Trump’s emergence has further raised the stakes over control of Congress and the White House. Many independent students of democracy and authoritarianism believe that if restored to unified control over government, Trump—and the many Republicans embracing his discredited fraud claims—will seek to tilt the electoral rules in a way that makes it more difficult to again remove him from power. A similar dynamic is already evident in the 21 red states that responded to Trump’s 2020 defeat by passing laws making voting more difficult. “If the Republican Party manages to get control one way or another, including both legal and illegal things, and rig the system a little bit more, we could have a period of more continuity [in unified control of Washington] but it would be minority government,” the political scientist Thomas Mann, a co-author of a seminal 2012 book on congressional polarization, It’s Even Worse Than It Looks, told me.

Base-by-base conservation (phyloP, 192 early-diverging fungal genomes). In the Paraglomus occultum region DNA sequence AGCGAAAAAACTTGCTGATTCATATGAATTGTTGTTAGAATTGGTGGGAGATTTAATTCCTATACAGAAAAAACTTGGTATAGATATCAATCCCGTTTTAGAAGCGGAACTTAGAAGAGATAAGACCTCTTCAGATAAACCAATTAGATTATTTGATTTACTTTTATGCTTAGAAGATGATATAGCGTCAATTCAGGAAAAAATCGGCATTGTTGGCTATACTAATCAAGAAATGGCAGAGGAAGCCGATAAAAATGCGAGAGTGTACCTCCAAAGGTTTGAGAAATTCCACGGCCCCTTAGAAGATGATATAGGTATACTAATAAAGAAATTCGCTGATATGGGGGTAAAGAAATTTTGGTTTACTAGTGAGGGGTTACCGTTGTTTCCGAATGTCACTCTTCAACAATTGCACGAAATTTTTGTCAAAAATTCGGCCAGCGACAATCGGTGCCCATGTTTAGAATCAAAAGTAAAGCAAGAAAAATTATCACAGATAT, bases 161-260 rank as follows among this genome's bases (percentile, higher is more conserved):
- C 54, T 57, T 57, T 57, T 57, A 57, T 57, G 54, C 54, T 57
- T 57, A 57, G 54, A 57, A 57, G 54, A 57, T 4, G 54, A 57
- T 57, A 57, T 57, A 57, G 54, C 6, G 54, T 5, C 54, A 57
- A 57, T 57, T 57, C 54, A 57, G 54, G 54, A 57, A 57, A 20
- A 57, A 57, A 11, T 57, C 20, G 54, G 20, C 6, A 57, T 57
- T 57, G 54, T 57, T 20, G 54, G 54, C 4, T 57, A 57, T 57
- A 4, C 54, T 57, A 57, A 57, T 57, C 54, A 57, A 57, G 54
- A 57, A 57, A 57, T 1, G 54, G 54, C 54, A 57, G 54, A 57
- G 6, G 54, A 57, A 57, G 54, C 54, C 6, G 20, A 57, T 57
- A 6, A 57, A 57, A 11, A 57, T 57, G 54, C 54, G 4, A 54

Which is to say that you can likely add the future of American democracy to the list of issues that will soon be decided by a relative handful of voters in the handful of states at the tipping point of our internal cold war.